In a criminal appeal of Surendra Singh Routele vs. the State of Jharkhand, 2010. The Supreme Court held that the mere absence of the medical certificate of the state of the mind of the deceased doesn’t render the dying declaration unacceptable under section 32(1) of the Indian Evidence Act, 1872.
In this case, the accused contended that the dying declaration made by the deceased hadn’t been accepted as it was in the absence of the medical certificate by the doctor regarding his fitness of mind.
The state contended that the mere absence of a medical certificate didn’t render the dying declaration unacceptable. For the acceptance of the dying declaration medical certificate is not a mandatory condition.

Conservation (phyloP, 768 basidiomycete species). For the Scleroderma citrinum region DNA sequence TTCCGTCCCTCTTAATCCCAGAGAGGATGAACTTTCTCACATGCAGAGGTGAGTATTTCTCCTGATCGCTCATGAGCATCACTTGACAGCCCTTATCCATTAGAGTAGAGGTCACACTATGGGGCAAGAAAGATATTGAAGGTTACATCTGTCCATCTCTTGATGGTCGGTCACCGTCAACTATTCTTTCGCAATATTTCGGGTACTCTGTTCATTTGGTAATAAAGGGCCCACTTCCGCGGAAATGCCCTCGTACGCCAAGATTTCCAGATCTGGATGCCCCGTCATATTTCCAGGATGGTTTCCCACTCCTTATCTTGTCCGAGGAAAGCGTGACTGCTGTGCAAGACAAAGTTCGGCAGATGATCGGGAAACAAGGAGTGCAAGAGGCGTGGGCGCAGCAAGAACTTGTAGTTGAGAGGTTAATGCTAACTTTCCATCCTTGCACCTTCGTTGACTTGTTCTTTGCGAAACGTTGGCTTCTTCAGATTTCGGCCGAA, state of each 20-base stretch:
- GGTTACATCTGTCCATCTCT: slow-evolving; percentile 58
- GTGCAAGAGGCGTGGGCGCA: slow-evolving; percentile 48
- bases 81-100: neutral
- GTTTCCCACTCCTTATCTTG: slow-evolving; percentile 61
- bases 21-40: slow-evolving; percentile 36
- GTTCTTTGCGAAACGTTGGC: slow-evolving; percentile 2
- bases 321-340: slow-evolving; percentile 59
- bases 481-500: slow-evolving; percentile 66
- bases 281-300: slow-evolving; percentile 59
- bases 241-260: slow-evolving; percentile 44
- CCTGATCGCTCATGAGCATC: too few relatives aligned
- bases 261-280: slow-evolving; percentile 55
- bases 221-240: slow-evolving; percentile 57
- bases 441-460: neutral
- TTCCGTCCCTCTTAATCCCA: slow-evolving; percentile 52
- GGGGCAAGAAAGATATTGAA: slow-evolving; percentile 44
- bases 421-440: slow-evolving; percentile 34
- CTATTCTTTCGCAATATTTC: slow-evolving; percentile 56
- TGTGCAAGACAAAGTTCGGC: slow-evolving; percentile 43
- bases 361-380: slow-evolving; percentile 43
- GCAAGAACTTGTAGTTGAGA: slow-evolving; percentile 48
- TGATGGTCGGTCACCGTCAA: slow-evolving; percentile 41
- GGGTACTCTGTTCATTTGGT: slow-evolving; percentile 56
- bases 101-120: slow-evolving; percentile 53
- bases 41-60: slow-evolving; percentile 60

In Laxman vs State of Maharashtra, the court held that the absence of the medical certificate of the injured person regarding his state of mind and subjective opined about the condition of an injured person by the magistrate doesn’t render the dying declaration not acceptable.
The bench of Justice Ashok Bhushan and Ajay Rastogi in this criminal appeal after examining the evidence on record said that the judicial magistrate told this court that doctor hadn’t given any certificate regarding the state of the mind of an injured person, but he orally told me that he was in a fit state of mind and would be able to make the dying declaration.
The court decided that the medical certificate by the doctor is not a mandatory condition for accepting the dying declaration as a piece of evidence under section 32(1) of the Indian Evidence Act, 1872.